The electron microscope laboratory currently houses a Hitachi S-3500N variable pressure Scanning Electron Microscope (SEM) with a resolution of 3 nm. It can examine non-conductive hydrated biological samples at a maximum pressure of 240 Pa. using a Robinson Backscattered detector in variable pressure mode. The Robinson detector is also used to examine samples using high energy backscattered electrons that emphasize atomic number differences in the sample.The SEM is also equipped with an EDAX x-ray microanalysis system (energy dispersive spectroscopy) with a liquid nitrogen free 10 mm2 silicon drift detector that can detect elements down to boron (131ev resolution). This technique is non-destructive to the sample and sensitive to elements in concentrations as low as ~1000 ppm. The system also allows the collection of x-ray area maps where each element in a non-homogeneous sample can be assigned a different color thus revealing not only the presence of a particular element but its location and abundance on the sample surface.
Research in the electron microscope laboratory encompasses a wide variety of disciplines including biology, chemistry and geology. Projects have involved the ultrastructure of bleached foraminifera in response to ultraviolet rays in sunlight, the discovery and imaging of marine viruses in copepods, high resolution TEM of marine viruses and the sizing and chemical classification of African and Saharan dust particles. The SEM has been pivotal in the imaging of benthic foraminifera for taxonomic purposes so that individual species can be correctly classified using shell morphology as one criteria. The laboratory also works closely with the United States Geological Survey in assisting them with various research projects such as the response of benthic foraminifera to increasing pH levels in the ocean (ocean acidification). Benthic foraminifera such as Amphistegina gibbossa serve as bioindicators of coral reef health.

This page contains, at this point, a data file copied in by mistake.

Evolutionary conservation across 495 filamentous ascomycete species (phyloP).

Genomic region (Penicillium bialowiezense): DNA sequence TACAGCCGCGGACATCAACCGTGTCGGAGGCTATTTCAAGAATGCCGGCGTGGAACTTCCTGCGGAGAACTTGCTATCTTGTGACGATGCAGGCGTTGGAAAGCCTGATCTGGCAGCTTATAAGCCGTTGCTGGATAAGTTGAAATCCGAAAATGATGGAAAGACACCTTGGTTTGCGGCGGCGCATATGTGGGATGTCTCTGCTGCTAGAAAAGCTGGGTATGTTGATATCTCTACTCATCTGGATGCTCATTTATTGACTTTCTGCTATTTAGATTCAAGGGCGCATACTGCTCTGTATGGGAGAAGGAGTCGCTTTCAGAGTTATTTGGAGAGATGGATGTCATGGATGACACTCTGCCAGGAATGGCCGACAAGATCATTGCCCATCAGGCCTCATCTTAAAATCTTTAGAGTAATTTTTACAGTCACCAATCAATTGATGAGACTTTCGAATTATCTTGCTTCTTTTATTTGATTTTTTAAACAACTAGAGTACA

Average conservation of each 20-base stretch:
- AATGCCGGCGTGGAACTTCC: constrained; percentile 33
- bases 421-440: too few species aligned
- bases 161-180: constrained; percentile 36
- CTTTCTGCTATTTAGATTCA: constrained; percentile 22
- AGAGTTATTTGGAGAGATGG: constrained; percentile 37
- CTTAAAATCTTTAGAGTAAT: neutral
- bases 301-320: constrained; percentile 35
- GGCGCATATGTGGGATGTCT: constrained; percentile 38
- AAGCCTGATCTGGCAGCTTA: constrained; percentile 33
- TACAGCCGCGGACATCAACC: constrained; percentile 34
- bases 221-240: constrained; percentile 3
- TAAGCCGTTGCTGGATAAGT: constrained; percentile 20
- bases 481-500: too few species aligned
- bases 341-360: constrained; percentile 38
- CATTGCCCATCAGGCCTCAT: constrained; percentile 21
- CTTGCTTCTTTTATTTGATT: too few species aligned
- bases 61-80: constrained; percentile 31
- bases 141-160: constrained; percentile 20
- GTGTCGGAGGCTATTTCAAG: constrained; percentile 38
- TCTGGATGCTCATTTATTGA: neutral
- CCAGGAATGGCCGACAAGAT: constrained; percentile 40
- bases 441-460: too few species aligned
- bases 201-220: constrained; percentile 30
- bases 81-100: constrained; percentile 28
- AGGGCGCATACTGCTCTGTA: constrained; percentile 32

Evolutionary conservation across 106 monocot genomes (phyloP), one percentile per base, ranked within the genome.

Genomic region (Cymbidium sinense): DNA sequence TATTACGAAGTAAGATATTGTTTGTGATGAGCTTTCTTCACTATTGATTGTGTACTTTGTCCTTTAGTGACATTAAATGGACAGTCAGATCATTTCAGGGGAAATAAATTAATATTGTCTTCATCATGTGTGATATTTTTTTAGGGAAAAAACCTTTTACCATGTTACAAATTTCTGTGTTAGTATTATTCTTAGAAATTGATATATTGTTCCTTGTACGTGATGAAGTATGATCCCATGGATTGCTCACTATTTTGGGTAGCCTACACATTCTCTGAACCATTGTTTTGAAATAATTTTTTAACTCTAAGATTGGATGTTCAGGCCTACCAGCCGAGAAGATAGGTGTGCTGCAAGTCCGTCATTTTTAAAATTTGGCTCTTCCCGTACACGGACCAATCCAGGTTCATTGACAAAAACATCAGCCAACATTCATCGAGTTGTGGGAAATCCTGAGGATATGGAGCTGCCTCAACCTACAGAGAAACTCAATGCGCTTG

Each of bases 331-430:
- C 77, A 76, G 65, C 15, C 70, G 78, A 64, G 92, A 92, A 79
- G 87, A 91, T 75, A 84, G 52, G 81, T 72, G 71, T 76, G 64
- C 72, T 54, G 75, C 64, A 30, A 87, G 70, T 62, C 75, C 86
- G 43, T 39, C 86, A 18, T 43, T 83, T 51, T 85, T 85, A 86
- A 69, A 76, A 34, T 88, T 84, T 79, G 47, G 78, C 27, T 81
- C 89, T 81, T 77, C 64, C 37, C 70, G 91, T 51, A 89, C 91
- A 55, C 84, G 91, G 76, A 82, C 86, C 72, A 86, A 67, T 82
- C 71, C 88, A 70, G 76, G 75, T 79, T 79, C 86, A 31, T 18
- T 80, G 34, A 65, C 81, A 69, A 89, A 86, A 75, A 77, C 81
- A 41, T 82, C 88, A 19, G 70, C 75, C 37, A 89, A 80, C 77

Two graduate level courses are offered in alternating semesters on the theory and techniques of Transmission Electron Microscopy and a separate course on the theory and techniques of Scanning Electron Microscopy. Students are given hands on training in specimen preparation and instrument operation as well as background theory in classroom lectures. A personal project in each class assures that students have mastered the basic fundamentals of TEM and SEM.
The TEM, SEM and x-ray microanalysis instruments as well as the specimen preparation equipment are available to researchers outside the College of Marine Science, USF.
Currently the cost of using the laboratory is $44.23/hour.
Tony Greco, USF College of Marine Science, 140 7th Ave. South, St. Petersburg, Fl 33701
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